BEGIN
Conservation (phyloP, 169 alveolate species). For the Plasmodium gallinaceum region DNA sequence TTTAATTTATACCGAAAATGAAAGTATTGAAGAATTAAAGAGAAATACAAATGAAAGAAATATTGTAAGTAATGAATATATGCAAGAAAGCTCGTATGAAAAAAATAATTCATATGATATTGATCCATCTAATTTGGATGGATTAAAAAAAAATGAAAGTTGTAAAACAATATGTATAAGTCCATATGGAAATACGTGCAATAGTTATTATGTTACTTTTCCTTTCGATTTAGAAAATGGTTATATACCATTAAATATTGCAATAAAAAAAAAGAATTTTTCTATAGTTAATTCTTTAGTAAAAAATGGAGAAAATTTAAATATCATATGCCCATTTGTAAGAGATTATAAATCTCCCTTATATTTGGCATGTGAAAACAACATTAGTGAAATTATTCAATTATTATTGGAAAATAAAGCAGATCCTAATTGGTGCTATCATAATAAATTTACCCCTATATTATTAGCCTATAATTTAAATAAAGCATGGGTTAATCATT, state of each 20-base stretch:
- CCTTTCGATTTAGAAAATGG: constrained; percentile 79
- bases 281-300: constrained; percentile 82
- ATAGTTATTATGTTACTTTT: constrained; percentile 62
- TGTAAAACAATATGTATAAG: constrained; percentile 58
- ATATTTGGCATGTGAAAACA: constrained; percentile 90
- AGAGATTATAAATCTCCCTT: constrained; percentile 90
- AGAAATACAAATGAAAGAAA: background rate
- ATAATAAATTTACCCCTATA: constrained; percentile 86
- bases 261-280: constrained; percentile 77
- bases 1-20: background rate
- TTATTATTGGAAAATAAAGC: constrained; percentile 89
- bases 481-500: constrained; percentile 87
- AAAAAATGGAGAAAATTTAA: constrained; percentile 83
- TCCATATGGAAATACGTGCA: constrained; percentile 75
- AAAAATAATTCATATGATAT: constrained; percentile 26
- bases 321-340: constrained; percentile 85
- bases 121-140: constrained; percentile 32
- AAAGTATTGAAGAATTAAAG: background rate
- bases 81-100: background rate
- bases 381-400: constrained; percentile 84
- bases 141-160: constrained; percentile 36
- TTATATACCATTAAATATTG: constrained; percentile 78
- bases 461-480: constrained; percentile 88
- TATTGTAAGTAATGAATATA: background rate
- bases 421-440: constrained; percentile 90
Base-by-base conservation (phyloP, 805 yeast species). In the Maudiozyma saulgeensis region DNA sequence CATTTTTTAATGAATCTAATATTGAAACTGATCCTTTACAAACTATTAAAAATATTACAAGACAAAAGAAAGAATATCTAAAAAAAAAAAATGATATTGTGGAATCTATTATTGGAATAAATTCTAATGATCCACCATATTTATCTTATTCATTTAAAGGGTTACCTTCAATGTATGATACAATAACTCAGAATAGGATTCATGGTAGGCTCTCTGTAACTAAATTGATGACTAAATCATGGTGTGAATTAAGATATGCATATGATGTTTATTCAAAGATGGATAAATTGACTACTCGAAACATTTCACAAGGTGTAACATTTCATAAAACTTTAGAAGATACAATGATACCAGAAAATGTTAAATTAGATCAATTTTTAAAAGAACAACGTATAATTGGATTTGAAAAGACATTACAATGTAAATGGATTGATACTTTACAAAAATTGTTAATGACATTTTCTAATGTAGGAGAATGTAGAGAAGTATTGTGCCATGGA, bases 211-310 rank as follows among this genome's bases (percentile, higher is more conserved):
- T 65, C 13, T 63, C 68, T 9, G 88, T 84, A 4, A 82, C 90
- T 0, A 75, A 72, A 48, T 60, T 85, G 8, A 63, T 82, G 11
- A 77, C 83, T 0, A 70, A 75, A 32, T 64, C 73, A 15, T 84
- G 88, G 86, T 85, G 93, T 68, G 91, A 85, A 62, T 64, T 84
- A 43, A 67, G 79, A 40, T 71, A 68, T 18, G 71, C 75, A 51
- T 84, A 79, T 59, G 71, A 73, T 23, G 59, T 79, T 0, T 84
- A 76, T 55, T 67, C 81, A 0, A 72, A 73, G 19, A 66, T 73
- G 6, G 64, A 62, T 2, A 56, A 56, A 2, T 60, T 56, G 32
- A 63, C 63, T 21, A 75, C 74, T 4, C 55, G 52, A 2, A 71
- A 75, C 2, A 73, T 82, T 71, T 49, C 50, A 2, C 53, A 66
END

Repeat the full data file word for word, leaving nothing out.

Conservation (phyloP, 169 alveolate species). For the Plasmodium gallinaceum region DNA sequence TTTAATTTATACCGAAAATGAAAGTATTGAAGAATTAAAGAGAAATACAAATGAAAGAAATATTGTAAGTAATGAATATATGCAAGAAAGCTCGTATGAAAAAAATAATTCATATGATATTGATCCATCTAATTTGGATGGATTAAAAAAAAATGAAAGTTGTAAAACAATATGTATAAGTCCATATGGAAATACGTGCAATAGTTATTATGTTACTTTTCCTTTCGATTTAGAAAATGGTTATATACCATTAAATATTGCAATAAAAAAAAAGAATTTTTCTATAGTTAATTCTTTAGTAAAAAATGGAGAAAATTTAAATATCATATGCCCATTTGTAAGAGATTATAAATCTCCCTTATATTTGGCATGTGAAAACAACATTAGTGAAATTATTCAATTATTATTGGAAAATAAAGCAGATCCTAATTGGTGCTATCATAATAAATTTACCCCTATATTATTAGCCTATAATTTAAATAAAGCATGGGTTAATCATT, state of each 20-base stretch:
- CCTTTCGATTTAGAAAATGG: constrained; percentile 79
- bases 281-300: constrained; percentile 82
- ATAGTTATTATGTTACTTTT: constrained; percentile 62
- TGTAAAACAATATGTATAAG: constrained; percentile 58
- ATATTTGGCATGTGAAAACA: constrained; percentile 90
- AGAGATTATAAATCTCCCTT: constrained; percentile 90
- AGAAATACAAATGAAAGAAA: background rate
- ATAATAAATTTACCCCTATA: constrained; percentile 86
- bases 261-280: constrained; percentile 77
- bases 1-20: background rate
- TTATTATTGGAAAATAAAGC: constrained; percentile 89
- bases 481-500: constrained; percentile 87
- AAAAAATGGAGAAAATTTAA: constrained; percentile 83
- TCCATATGGAAATACGTGCA: constrained; percentile 75
- AAAAATAATTCATATGATAT: constrained; percentile 26
- bases 321-340: constrained; percentile 85
- bases 121-140: constrained; percentile 32
- AAAGTATTGAAGAATTAAAG: background rate
- bases 81-100: background rate
- bases 381-400: constrained; percentile 84
- bases 141-160: constrained; percentile 36
- TTATATACCATTAAATATTG: constrained; percentile 78
- bases 461-480: constrained; percentile 88
- TATTGTAAGTAATGAATATA: background rate
- bases 421-440: constrained; percentile 90
Base-by-base conservation (phyloP, 805 yeast species). In the Maudiozyma saulgeensis region DNA sequence CATTTTTTAATGAATCTAATATTGAAACTGATCCTTTACAAACTATTAAAAATATTACAAGACAAAAGAAAGAATATCTAAAAAAAAAAAATGATATTGTGGAATCTATTATTGGAATAAATTCTAATGATCCACCATATTTATCTTATTCATTTAAAGGGTTACCTTCAATGTATGATACAATAACTCAGAATAGGATTCATGGTAGGCTCTCTGTAACTAAATTGATGACTAAATCATGGTGTGAATTAAGATATGCATATGATGTTTATTCAAAGATGGATAAATTGACTACTCGAAACATTTCACAAGGTGTAACATTTCATAAAACTTTAGAAGATACAATGATACCAGAAAATGTTAAATTAGATCAATTTTTAAAAGAACAACGTATAATTGGATTTGAAAAGACATTACAATGTAAATGGATTGATACTTTACAAAAATTGTTAATGACATTTTCTAATGTAGGAGAATGTAGAGAAGTATTGTGCCATGGA, bases 211-310 rank as follows among this genome's bases (percentile, higher is more conserved):
- T 65, C 13, T 63, C 68, T 9, G 88, T 84, A 4, A 82, C 90
- T 0, A 75, A 72, A 48, T 60, T 85, G 8, A 63, T 82, G 11
- A 77, C 83, T 0, A 70, A 75, A 32, T 64, C 73, A 15, T 84
- G 88, G 86, T 85, G 93, T 68, G 91, A 85, A 62, T 64, T 84
- A 43, A 67, G 79, A 40, T 71, A 68, T 18, G 71, C 75, A 51
- T 84, A 79, T 59, G 71, A 73, T 23, G 59, T 79, T 0, T 84
- A 76, T 55, T 67, C 81, A 0, A 72, A 73, G 19, A 66, T 73
- G 6, G 64, A 62, T 2, A 56, A 56, A 2, T 60, T 56, G 32
- A 63, C 63, T 21, A 75, C 74, T 4, C 55, G 52, A 2, A 71
- A 75, C 2, A 73, T 82, T 71, T 49, C 50, A 2, C 53, A 66